Arundel schools chief off, running

New superintendent quick to put focus on instruction

`If we can't improve ... I will resign'

August 26, 2002|By Stephen Kiehl | Stephen Kiehl,SUN STAFF

The superintendent roared. He pounded the lectern. He punched the air. And then Eric J. Smith, the supercharged new schools chief in Anne Arundel County, shocked his audience with a blunt promise.

"If we can't improve the level of achievement in the Anne Arundel County school system," he told hundreds of principals and administrators at a late-summer pep rally, "I will resign."

To make himself clear, he said it again: "If we can't come up with strategies and mechanisms to improve achievement, I will resign."

No one who has met Smith thinks that will happen. They have no doubt that Smith will help turn Anne Arundel's school system -- long an underperformer on standardized tests -- into a state leader.

Neither does he.

In less than two months on the job, Smith has made fundamental changes in the way business is done in Maryland's fifth-largest school system, which begins welcoming back students tomorrow. He imposed a back-to-basics reading and math curriculum in 14 schools. He overhauled school construction, cutting the cost of new schools by 20 percent.

And -- most shocking to some -- he announced that the beloved 77-year-old Ferndale Elementary School will be closed for the year because water damage and poor air quality make it unsafe for children. The previous superintendent and school board had debated what to do with Ferndale for three years. Smith made up his mind in a month.

"He's made more decisions in the last two weeks than were made in the last two years," said state Del. James E. Rzepkowski, a Linthicum Republican who is a product of the county school system. "I'm impressed."

Smith insists that's just his style, and that he won't let up. When Anne Arundel's 75,000 students return to school, many of them will find a different environment than what they left less than three months ago.

"We've had a little bit of midnight oil burning," Smith said, "and we're going to keep it going for the next five or six years."

Carol S. Parham, the previous superintendent, was known more for her motivational and people skills than for instruction initiatives. Though she was well-liked during her eight-year tenure, the county's ranking on the state performance test fell from No. 6 in 1993 to No. 14 last year.

School board member Tony Spencer said Parham took over "a system that didn't have any data recorded properly, and reorganized it into a system that can be respected."

But, he added, "It's a new level that we're trying to attain, and we're going to."

Breakneck pace

Smith has set a breakneck pace for the rest of his staff to follow. His workdays begin at 7 a.m. and usually run more than 12 hours long. He likes his meetings kept short, and he eats his lunch in his office. He zips around to many of the county's 117 schools, then gets on his car phone and calls his staff with ideas and questions. He says he will meet monthly with the principals of troubled schools.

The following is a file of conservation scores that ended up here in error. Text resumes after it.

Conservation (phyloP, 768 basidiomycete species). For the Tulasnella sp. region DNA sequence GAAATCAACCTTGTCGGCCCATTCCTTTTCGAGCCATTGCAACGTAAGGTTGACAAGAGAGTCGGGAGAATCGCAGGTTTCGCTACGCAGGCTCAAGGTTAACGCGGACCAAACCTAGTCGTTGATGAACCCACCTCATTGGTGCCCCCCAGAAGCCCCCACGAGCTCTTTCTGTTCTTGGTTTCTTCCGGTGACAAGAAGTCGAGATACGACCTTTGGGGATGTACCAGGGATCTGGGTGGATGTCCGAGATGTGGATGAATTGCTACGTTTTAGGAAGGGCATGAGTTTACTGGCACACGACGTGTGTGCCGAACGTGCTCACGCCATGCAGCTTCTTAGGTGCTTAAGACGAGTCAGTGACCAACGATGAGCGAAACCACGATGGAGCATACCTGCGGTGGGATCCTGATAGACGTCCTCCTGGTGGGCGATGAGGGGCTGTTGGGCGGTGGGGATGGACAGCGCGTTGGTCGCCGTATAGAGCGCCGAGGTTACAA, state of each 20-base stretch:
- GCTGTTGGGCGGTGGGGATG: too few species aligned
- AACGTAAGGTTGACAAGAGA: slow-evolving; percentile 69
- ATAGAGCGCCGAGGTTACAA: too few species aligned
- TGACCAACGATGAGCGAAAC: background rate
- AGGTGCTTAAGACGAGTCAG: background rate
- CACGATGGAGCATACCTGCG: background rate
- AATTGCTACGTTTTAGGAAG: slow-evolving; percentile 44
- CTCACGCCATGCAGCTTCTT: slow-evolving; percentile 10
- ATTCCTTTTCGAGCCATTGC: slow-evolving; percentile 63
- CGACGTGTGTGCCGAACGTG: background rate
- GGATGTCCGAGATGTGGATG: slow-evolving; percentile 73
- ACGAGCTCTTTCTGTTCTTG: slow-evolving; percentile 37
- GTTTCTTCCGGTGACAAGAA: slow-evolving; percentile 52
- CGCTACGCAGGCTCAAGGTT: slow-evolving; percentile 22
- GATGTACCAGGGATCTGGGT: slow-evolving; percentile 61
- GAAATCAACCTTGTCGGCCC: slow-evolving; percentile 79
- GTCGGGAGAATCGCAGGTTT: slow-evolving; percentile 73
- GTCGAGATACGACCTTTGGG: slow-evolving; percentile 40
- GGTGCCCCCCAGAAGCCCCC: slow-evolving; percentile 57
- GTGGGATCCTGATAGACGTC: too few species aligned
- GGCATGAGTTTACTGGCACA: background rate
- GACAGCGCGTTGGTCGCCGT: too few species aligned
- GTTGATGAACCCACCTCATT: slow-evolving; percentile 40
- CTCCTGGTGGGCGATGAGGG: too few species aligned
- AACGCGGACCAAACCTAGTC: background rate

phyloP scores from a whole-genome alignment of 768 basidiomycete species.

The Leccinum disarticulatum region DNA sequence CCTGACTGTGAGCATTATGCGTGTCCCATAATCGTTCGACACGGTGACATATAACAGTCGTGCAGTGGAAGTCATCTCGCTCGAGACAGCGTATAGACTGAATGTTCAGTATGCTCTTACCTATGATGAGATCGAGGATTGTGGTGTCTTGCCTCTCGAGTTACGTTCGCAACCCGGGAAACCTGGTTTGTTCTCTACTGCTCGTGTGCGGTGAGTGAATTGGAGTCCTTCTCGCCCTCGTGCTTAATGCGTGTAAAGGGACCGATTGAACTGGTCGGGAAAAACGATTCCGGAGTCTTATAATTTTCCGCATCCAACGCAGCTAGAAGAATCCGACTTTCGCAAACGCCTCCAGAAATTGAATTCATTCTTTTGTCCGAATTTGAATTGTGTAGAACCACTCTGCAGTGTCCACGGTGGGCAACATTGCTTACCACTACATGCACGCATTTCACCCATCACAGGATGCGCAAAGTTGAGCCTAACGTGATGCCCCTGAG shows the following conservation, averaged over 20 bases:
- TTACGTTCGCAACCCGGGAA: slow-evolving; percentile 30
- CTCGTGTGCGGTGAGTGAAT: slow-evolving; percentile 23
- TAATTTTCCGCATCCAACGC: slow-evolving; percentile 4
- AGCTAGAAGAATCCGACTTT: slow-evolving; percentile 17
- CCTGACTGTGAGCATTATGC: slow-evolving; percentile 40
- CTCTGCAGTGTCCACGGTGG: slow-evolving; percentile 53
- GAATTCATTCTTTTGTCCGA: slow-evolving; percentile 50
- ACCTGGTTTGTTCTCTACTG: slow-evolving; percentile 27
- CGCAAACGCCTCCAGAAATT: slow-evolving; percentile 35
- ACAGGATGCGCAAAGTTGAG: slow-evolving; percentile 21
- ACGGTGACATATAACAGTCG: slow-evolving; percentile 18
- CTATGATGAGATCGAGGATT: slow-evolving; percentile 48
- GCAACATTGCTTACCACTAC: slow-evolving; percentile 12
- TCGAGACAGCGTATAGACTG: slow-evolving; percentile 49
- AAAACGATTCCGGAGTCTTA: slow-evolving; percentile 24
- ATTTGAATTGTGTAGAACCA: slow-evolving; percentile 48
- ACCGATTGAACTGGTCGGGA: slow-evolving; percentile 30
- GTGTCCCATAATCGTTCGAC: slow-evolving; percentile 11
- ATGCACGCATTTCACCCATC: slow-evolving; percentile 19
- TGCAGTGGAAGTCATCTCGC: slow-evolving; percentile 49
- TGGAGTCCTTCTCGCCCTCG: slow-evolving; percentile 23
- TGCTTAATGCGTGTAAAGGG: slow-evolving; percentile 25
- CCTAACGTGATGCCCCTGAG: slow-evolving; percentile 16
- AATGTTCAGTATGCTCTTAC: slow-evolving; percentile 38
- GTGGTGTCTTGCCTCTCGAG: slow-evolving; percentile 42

One of the biggest changes is cultural. A staff that had spent years studying issues is now being told to get on with it. For instance, a committee has been considering for months whether to bring the challenging International Baccalaureate program to some county high schools. Smith decided he wanted the program, and he told the committee to be ready to present a proposal to the school board next month.

"Public education is being systematically dismantled in places across the country," he told administrators this month, pointing to districts where schools are being run by private companies.

To avoid a similar fate, he said, Anne Arundel schools must prove they are working.

"We can't do it from the lawn chair," he said. "We have to do it at a fast pace, and we have to prove it beyond question. ... I think we can push a lot harder, and we will."

Smith is already pushing. He ordered the phonics-based Open Court reading program to be in place in 14 low-performing elementary schools when they open; those schools also are getting a new math program that emphasizes drills and repetition. And he plans to increase the number of Advanced Placement courses offered in high schools and to boost the number of students taking them.

The emphasis on instruction has not gone unnoticed.

"It's good that we have a superintendent who is putting instruction on the line and making changes and saying this is what we're about," said Germantown Elementary Principal Bonnie Schmeltz.

Crediting the staff

Smith is quick to credit the school system's staff and teachers as those who will do the real work to improve student achievement.

"It is a test of organizational culture, of community culture," Smith said in a recent interview. "I have a great deal of respect for the people in this building who have responded so well to this new, defined direction of the system. People pay us to be doing something down here. And there's work to be done -- there's no question about that."

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